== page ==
As we at The Next Platform have talked about before, the once-clear line of delineation that has run between the hyperscale cloud services providers and the OEMs that for decades has made the systems for enterprise datacenters has faded.
As organizations moved more workloads and data into the cloud, demand for more seamless operations between on- and off-premises environments grew. A world of hybrid clouds and multiclouds arose and more recently, enterprises have begun to push for cloud-like infrastructures – with the agility, scalability, and flexible consumption options found with such cloud providers like Amazon Web Services, Microsoft Azure, and Google Cloud – in their own datacenters.
Businesses wanted on-premises infrastructures to operate like those in the cloud and wanted easy movement of applications and data, management and security capabilities between the two environments. As a result, those top-tier cloud providers over the past couple of years have begun to see an opportunity to grow their presence in corporate datacenters. AWS’ Outposts are fully managed and configurable compute and storage rack systems built with AWS-designed hardware in enterprise datacenters that can connect back to the AWS cloud.
At the same time, traditional datacenter infrastructure vendors for several years have offered their hardware on demand, in private on-premises clouds and with flexible payment options. They also have pushed into the public cloud space – Oracle Cloud, for example – or have expanded their own cloud capabilities that can be integrated with the public cloud vendors or used in their own cloud environments. More recently, OEMs also have begun the process of offering their products as services. Cisco Systems recently said that the COVID-19 pandemic accelerated plans to head down that road and Hewlett Packard Enterprise last year made headlines by saying that it plans to offer its entire portfolio as a service by 2022.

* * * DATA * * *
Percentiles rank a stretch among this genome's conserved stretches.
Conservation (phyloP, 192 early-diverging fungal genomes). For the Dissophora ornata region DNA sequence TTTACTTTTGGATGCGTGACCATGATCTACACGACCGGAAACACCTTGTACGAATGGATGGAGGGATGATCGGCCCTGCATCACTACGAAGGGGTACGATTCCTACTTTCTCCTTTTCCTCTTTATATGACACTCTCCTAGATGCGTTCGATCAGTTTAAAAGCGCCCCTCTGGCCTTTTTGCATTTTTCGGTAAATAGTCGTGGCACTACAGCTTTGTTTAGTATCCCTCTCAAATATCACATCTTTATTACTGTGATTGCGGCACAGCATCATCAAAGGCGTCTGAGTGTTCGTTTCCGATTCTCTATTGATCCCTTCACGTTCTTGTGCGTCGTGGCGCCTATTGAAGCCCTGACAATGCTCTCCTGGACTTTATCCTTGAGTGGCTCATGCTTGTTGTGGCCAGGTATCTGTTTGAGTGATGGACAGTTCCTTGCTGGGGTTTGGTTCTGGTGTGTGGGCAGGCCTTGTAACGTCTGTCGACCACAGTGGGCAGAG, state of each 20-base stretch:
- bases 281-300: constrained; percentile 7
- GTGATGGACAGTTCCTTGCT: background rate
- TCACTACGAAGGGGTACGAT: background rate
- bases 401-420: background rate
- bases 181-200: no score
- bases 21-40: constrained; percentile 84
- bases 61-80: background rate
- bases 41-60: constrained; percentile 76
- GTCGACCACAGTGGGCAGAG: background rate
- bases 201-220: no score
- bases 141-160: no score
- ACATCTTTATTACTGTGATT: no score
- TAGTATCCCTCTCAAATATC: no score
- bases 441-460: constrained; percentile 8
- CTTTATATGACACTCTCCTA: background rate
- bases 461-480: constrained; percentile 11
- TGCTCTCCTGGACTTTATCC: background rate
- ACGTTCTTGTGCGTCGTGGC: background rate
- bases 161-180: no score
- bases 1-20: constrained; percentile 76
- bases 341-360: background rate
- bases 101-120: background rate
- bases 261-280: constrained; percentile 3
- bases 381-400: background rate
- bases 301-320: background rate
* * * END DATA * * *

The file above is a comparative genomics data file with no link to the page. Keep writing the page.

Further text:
Dell Technologies in recent months has also begun talking about similar plans. It makes sense, Sam Grocott, senior vice president of product marketing for Dell, said in a recent briefing with journalists about news coming from the company this week at its virtual Dell Technologies World 2020 event. Grocott noted that IDC is predicting that by 2024, more than 75 percent of all infrastructure at the edge and more than 50 percent of infrastructure in core datacenters will be consumed as a service.
He also said that Dell for years has offered some of its products in an as-a-service fashion, and that it also has an on-demand business as well as its Dell Technologies Cloud Platform, which launched last year. It also has flexible payment plans, including subscription and pay-as-you-go. The company’s recurring revenue hit $1.3 billion in the second quarter, a 30 percent year-over-year jump, he said.
“We’ve been in the as-a-service business for almost a decade now,” Grocott said. “We’ve been providing these types of experiences over time and customers are now speaking up louder about wanting to have a simpler kind of option to deploy as-a-service solutions that put more of the burden on us as a provider to manage and maintain that experience for them. It’s grown over time. Today it’s a very small percentage of the market on premises, but that is starting to grow, so we’re responding to customer demand. That’s what AWS, Azure and Google are responding to … because they see an opportunity there as well. Everybody at this stage would agree it’s not a public or private cloud or on-prem or off-prem-only world. It’s both. It’s a multicloud hybrid environment, so we’re going to need infrastructure everywhere.”